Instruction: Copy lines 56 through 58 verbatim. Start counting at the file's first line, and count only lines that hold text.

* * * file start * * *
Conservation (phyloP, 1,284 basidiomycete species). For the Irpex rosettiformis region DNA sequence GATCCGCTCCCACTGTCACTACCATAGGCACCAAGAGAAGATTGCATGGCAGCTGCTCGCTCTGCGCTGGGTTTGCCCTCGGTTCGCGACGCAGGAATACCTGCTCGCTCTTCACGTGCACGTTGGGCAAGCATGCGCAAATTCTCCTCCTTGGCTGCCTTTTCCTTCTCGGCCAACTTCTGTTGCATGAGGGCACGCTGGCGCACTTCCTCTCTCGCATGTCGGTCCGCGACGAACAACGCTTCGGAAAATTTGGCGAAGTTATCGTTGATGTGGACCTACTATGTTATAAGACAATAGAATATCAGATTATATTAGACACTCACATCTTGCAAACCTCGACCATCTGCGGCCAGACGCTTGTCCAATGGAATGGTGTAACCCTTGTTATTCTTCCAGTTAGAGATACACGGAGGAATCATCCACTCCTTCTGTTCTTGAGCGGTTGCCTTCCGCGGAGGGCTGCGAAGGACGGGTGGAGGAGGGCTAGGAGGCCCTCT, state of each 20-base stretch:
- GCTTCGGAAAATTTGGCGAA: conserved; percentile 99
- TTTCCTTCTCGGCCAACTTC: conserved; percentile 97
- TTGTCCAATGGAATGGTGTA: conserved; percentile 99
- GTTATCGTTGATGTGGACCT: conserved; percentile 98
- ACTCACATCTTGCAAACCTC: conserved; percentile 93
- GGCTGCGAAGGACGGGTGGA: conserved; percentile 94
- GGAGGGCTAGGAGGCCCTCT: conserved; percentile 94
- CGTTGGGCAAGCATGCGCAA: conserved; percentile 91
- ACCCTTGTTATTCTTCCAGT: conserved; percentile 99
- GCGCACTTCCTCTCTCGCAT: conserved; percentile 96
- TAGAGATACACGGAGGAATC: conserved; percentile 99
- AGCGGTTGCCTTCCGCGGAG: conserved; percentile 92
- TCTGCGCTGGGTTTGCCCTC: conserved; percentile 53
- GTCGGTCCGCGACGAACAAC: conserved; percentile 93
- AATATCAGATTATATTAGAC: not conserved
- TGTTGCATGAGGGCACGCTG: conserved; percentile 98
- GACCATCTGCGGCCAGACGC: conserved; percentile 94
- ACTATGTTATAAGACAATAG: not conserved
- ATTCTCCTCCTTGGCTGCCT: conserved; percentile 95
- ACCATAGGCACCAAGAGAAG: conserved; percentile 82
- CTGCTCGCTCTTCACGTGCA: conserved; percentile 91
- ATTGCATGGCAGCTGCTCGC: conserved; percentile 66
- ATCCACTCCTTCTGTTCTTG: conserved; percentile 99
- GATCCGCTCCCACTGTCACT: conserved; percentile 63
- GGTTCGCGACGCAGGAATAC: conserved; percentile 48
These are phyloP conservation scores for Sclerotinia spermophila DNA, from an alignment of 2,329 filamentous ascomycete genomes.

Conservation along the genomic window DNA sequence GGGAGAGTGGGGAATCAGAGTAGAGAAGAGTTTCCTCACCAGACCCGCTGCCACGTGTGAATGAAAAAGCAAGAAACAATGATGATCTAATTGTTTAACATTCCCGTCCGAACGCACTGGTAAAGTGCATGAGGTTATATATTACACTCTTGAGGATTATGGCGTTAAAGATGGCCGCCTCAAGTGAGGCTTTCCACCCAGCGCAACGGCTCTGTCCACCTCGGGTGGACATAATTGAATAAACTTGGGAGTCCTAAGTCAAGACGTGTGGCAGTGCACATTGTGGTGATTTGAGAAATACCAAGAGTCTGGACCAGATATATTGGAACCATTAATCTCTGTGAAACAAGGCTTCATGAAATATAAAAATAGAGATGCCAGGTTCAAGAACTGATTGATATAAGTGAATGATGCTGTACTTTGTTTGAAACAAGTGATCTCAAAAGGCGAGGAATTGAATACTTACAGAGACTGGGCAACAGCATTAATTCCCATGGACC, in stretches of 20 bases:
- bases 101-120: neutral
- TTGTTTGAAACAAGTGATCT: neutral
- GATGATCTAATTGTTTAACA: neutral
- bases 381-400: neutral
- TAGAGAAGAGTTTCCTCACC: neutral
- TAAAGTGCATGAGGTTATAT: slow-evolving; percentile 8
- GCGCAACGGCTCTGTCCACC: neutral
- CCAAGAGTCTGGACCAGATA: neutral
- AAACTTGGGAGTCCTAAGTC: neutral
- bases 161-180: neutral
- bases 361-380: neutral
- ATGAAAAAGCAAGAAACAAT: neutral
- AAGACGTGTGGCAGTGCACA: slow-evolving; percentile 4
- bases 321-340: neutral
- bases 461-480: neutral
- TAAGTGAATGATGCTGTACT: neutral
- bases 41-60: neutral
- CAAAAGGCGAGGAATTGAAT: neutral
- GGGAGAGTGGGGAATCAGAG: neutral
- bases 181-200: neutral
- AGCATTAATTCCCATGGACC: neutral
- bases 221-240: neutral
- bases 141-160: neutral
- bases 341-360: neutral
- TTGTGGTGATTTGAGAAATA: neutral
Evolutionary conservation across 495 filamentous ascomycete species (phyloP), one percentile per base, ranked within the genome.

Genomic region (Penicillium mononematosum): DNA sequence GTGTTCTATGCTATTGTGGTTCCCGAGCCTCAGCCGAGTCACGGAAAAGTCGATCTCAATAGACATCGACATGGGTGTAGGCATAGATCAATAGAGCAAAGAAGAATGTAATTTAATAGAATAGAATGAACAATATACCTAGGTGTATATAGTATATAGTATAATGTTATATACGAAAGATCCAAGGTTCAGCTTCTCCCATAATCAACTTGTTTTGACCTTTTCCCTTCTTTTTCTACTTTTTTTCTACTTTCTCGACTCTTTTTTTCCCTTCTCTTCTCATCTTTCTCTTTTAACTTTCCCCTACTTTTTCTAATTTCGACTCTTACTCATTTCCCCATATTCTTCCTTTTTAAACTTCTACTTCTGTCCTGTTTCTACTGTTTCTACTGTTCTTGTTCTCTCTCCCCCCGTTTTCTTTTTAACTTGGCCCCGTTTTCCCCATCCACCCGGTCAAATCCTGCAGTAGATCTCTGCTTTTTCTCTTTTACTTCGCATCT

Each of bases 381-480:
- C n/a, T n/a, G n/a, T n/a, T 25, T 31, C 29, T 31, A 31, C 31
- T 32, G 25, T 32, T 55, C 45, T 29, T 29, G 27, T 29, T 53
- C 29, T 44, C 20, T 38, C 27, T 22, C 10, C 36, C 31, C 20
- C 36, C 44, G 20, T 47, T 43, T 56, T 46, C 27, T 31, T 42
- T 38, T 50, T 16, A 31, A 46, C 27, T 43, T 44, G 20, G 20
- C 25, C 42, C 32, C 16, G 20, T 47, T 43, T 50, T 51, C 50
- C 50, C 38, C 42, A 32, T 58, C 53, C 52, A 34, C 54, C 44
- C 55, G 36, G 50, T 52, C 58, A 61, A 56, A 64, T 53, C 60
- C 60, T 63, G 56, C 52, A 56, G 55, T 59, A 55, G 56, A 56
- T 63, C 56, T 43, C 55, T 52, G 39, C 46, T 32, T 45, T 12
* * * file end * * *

Each of bases 381-480:
- C n/a, T n/a, G n/a, T n/a, T 25, T 31, C 29, T 31, A 31, C 31
- T 32, G 25, T 32, T 55, C 45, T 29, T 29, G 27, T 29, T 53